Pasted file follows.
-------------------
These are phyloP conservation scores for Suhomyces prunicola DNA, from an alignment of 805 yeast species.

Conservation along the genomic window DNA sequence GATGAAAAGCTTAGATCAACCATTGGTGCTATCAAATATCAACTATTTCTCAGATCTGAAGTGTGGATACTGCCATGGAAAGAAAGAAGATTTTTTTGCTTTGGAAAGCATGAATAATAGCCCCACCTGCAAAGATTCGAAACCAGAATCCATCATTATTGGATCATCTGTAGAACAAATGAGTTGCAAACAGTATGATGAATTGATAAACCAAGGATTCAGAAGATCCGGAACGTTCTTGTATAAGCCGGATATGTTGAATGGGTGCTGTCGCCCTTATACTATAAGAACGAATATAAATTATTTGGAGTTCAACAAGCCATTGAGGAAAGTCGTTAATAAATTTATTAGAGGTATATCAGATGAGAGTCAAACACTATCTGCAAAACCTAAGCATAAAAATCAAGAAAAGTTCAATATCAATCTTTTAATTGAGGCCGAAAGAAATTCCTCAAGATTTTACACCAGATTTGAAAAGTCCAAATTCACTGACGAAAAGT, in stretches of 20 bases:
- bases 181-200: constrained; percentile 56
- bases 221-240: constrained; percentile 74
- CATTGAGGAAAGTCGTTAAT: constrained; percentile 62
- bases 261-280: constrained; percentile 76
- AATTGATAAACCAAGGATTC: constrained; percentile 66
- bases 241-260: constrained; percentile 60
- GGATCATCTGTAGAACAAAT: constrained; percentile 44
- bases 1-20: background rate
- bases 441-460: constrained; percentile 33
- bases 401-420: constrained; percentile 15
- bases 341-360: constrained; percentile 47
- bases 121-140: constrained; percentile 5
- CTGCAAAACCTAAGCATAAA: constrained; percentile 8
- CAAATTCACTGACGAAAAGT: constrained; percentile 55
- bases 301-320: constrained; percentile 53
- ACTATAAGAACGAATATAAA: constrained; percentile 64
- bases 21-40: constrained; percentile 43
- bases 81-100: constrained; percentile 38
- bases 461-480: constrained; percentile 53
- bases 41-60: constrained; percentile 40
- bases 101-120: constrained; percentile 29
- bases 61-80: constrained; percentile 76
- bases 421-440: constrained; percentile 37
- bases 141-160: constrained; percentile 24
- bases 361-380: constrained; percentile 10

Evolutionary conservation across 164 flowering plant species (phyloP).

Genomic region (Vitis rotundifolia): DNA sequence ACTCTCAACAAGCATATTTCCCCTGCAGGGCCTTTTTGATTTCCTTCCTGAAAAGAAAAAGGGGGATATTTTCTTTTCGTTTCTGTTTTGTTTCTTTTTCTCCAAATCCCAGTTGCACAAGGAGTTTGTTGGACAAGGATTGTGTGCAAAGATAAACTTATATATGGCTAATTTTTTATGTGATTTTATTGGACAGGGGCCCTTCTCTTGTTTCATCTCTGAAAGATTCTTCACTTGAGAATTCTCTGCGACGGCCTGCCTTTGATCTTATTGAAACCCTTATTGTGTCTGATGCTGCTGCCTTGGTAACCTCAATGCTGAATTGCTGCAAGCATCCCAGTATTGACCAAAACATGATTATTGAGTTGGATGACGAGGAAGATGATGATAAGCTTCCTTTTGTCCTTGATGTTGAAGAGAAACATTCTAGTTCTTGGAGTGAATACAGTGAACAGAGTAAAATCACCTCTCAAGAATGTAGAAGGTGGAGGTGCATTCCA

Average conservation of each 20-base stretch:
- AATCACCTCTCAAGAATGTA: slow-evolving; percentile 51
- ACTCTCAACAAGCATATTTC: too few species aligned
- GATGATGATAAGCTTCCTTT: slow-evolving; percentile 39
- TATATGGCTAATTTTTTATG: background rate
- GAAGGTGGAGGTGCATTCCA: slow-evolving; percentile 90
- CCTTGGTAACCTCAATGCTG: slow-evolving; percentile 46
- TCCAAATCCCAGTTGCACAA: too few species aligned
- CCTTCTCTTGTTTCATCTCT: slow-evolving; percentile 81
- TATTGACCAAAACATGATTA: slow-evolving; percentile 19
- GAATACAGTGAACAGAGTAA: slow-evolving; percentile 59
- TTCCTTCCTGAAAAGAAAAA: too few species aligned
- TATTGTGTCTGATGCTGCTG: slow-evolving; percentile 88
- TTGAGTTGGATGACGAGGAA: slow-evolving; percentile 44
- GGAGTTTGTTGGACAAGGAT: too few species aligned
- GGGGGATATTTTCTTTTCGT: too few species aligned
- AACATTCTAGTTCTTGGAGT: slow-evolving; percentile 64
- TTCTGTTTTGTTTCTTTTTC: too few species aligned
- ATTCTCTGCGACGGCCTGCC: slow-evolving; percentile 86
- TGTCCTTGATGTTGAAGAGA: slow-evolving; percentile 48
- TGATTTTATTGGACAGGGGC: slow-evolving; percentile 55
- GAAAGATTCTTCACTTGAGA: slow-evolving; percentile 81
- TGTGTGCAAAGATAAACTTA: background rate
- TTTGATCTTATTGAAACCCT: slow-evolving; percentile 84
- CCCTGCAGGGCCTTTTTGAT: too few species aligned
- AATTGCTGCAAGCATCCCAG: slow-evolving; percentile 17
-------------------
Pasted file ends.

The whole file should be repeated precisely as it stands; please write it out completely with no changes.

These are phyloP conservation scores for Suhomyces prunicola DNA, from an alignment of 805 yeast species.

Conservation along the genomic window DNA sequence GATGAAAAGCTTAGATCAACCATTGGTGCTATCAAATATCAACTATTTCTCAGATCTGAAGTGTGGATACTGCCATGGAAAGAAAGAAGATTTTTTTGCTTTGGAAAGCATGAATAATAGCCCCACCTGCAAAGATTCGAAACCAGAATCCATCATTATTGGATCATCTGTAGAACAAATGAGTTGCAAACAGTATGATGAATTGATAAACCAAGGATTCAGAAGATCCGGAACGTTCTTGTATAAGCCGGATATGTTGAATGGGTGCTGTCGCCCTTATACTATAAGAACGAATATAAATTATTTGGAGTTCAACAAGCCATTGAGGAAAGTCGTTAATAAATTTATTAGAGGTATATCAGATGAGAGTCAAACACTATCTGCAAAACCTAAGCATAAAAATCAAGAAAAGTTCAATATCAATCTTTTAATTGAGGCCGAAAGAAATTCCTCAAGATTTTACACCAGATTTGAAAAGTCCAAATTCACTGACGAAAAGT, in stretches of 20 bases:
- bases 181-200: constrained; percentile 56
- bases 221-240: constrained; percentile 74
- CATTGAGGAAAGTCGTTAAT: constrained; percentile 62
- bases 261-280: constrained; percentile 76
- AATTGATAAACCAAGGATTC: constrained; percentile 66
- bases 241-260: constrained; percentile 60
- GGATCATCTGTAGAACAAAT: constrained; percentile 44
- bases 1-20: background rate
- bases 441-460: constrained; percentile 33
- bases 401-420: constrained; percentile 15
- bases 341-360: constrained; percentile 47
- bases 121-140: constrained; percentile 5
- CTGCAAAACCTAAGCATAAA: constrained; percentile 8
- CAAATTCACTGACGAAAAGT: constrained; percentile 55
- bases 301-320: constrained; percentile 53
- ACTATAAGAACGAATATAAA: constrained; percentile 64
- bases 21-40: constrained; percentile 43
- bases 81-100: constrained; percentile 38
- bases 461-480: constrained; percentile 53
- bases 41-60: constrained; percentile 40
- bases 101-120: constrained; percentile 29
- bases 61-80: constrained; percentile 76
- bases 421-440: constrained; percentile 37
- bases 141-160: constrained; percentile 24
- bases 361-380: constrained; percentile 10

Evolutionary conservation across 164 flowering plant species (phyloP).

Genomic region (Vitis rotundifolia): DNA sequence ACTCTCAACAAGCATATTTCCCCTGCAGGGCCTTTTTGATTTCCTTCCTGAAAAGAAAAAGGGGGATATTTTCTTTTCGTTTCTGTTTTGTTTCTTTTTCTCCAAATCCCAGTTGCACAAGGAGTTTGTTGGACAAGGATTGTGTGCAAAGATAAACTTATATATGGCTAATTTTTTATGTGATTTTATTGGACAGGGGCCCTTCTCTTGTTTCATCTCTGAAAGATTCTTCACTTGAGAATTCTCTGCGACGGCCTGCCTTTGATCTTATTGAAACCCTTATTGTGTCTGATGCTGCTGCCTTGGTAACCTCAATGCTGAATTGCTGCAAGCATCCCAGTATTGACCAAAACATGATTATTGAGTTGGATGACGAGGAAGATGATGATAAGCTTCCTTTTGTCCTTGATGTTGAAGAGAAACATTCTAGTTCTTGGAGTGAATACAGTGAACAGAGTAAAATCACCTCTCAAGAATGTAGAAGGTGGAGGTGCATTCCA

Average conservation of each 20-base stretch:
- AATCACCTCTCAAGAATGTA: slow-evolving; percentile 51
- ACTCTCAACAAGCATATTTC: too few species aligned
- GATGATGATAAGCTTCCTTT: slow-evolving; percentile 39
- TATATGGCTAATTTTTTATG: background rate
- GAAGGTGGAGGTGCATTCCA: slow-evolving; percentile 90
- CCTTGGTAACCTCAATGCTG: slow-evolving; percentile 46
- TCCAAATCCCAGTTGCACAA: too few species aligned
- CCTTCTCTTGTTTCATCTCT: slow-evolving; percentile 81
- TATTGACCAAAACATGATTA: slow-evolving; percentile 19
- GAATACAGTGAACAGAGTAA: slow-evolving; percentile 59
- TTCCTTCCTGAAAAGAAAAA: too few species aligned
- TATTGTGTCTGATGCTGCTG: slow-evolving; percentile 88
- TTGAGTTGGATGACGAGGAA: slow-evolving; percentile 44
- GGAGTTTGTTGGACAAGGAT: too few species aligned
- GGGGGATATTTTCTTTTCGT: too few species aligned
- AACATTCTAGTTCTTGGAGT: slow-evolving; percentile 64
- TTCTGTTTTGTTTCTTTTTC: too few species aligned
- ATTCTCTGCGACGGCCTGCC: slow-evolving; percentile 86
- TGTCCTTGATGTTGAAGAGA: slow-evolving; percentile 48
- TGATTTTATTGGACAGGGGC: slow-evolving; percentile 55
- GAAAGATTCTTCACTTGAGA: slow-evolving; percentile 81
- TGTGTGCAAAGATAAACTTA: background rate
- TTTGATCTTATTGAAACCCT: slow-evolving; percentile 84
- CCCTGCAGGGCCTTTTTGAT: too few species aligned
- AATTGCTGCAAGCATCCCAG: slow-evolving; percentile 17